Doug Lee Pictures

Doug Lee, a Motion Picture Director as well as a Director of Photography, visited my Multimedia Portfolio class this past week. After a quick monologue reaffirming that we ARE storytellers, he took a different approach at teaching – instead of telling us what to do when lighting videos, he told us what not to do.

To summarize, here are 10 things you should definitely not do when lighting:

  1. Place the subject next to the background. Doing so creates a super flat and boring 2D image.
  2. Use hard/un-diffused light, like the ones you see during news broadcasts.
  3. Let your lighting overwhelm your story and your subject – it’s the best way to ruin a mood.
  4. Ignore practical sources of lighting. ALWAYS think of the available light!
  5. Light all parts of the scene uniformly. Doing this eliminates any depth or contrast in an image.
  6. Light the background brighter than the subject. If you do so, all the viewer’s eye will see is the bright area.
  7. Pretend composition and lighting are unrelated – you need to lead your viewer’s eyes. P.S. never forget the rule of thirds!
  8. Ignore color temps. color balance, and color contrast.
  9. Avoid available light.
  10. Avoid planes, doing so will make photos seem 2D.

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Lee was also able to give us a good amount of pointers for Interview Lighting, which is probably the most common set up for us in this major.

“Wrap” the light; pop the subject from the background, contrast light and dark on the subject’s face, and always catch light in the subject’s eyes.

  • The shadow side of the subject’s face should be shown towards the camera.
  • MAINTAIN 3D LOOK
  • Keylight should be on the other side of the interviewer (keylight > interviewer > camera).
  • A white card (or bounce card) is the perfect fill light for interviews.

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Girl Boss: Katie Murphy

Katie Murphy: dog mom, entrepreneur, and event planner extraordinaire. What started as a hobby for Murphy in high school grew into a passion and eventually developed into a successful event planning business. “Even from having people over in high school, hosting parties like that, I have just always loved it. So it was something I always wanted to start on my own and do, and have more control over it that way. Kind of create our own path instead of following somebody else’s – it definitely started with passion, that’s what carries me through.” And Murphy really does have total control over it. From packing for weddings and taking out the trash to coordinating design meetings and doing magazine interviews, she does it all. That’s what it takes to be a small business owner. Murphy’s parents, whom she credits for instilling the drive it takes to be an entrepreneur, owned a small business while she was growing up.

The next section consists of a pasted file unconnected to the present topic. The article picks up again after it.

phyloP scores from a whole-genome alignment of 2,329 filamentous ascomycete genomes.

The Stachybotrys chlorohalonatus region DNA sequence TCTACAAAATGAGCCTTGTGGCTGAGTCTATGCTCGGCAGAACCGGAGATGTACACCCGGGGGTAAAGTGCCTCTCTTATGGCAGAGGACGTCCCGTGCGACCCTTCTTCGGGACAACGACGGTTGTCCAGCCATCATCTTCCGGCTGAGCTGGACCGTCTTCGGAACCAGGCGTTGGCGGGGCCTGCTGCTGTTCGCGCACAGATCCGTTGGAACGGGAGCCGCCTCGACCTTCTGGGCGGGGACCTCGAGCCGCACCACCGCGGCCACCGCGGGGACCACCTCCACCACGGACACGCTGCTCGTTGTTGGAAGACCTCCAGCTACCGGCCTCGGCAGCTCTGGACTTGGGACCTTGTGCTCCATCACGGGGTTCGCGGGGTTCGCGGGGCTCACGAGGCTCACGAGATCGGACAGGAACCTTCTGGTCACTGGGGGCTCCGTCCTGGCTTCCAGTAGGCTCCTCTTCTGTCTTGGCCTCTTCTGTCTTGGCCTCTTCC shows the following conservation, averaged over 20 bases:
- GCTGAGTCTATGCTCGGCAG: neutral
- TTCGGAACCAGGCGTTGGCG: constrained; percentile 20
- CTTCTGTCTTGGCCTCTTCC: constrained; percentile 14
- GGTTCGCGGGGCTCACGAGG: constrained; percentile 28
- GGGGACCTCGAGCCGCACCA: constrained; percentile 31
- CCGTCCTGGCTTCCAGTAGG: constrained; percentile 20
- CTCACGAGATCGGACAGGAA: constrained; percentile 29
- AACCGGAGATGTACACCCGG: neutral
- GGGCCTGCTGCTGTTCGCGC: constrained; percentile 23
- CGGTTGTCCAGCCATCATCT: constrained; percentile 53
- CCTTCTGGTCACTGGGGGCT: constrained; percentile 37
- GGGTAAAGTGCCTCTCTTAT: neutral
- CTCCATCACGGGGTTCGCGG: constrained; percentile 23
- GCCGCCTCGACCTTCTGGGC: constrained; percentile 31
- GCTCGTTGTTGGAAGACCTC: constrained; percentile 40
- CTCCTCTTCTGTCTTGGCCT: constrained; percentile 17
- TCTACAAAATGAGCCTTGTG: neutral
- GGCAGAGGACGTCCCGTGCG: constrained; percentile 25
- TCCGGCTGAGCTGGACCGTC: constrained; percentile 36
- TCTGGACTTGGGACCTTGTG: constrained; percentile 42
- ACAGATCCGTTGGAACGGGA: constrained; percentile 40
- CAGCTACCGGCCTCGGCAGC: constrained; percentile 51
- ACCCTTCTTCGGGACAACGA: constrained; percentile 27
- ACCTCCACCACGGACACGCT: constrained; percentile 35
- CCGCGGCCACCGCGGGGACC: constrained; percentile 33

I asked Murphy why she chose Sioux Falls to start her small business, was it just our small town charm? “Sioux Falls is so supportive of small businesses… I’m not sure about this year, but in the past couple years, on the Forbes list, like the Forbes List, Sioux Falls is top three for starting your own business, just because of the community I think.” There’s also the fact that Sioux Falls growth has been exploding, not only the downtown businesses but all small businesses. And more specifically, the wedding industry. Murphy said, “the wedding industry has just taken off. I mean I got married four years ago and it was nothing like it is now. There’s more vendors, more trends within. People are really putting time into it… Our generation plays into that too.”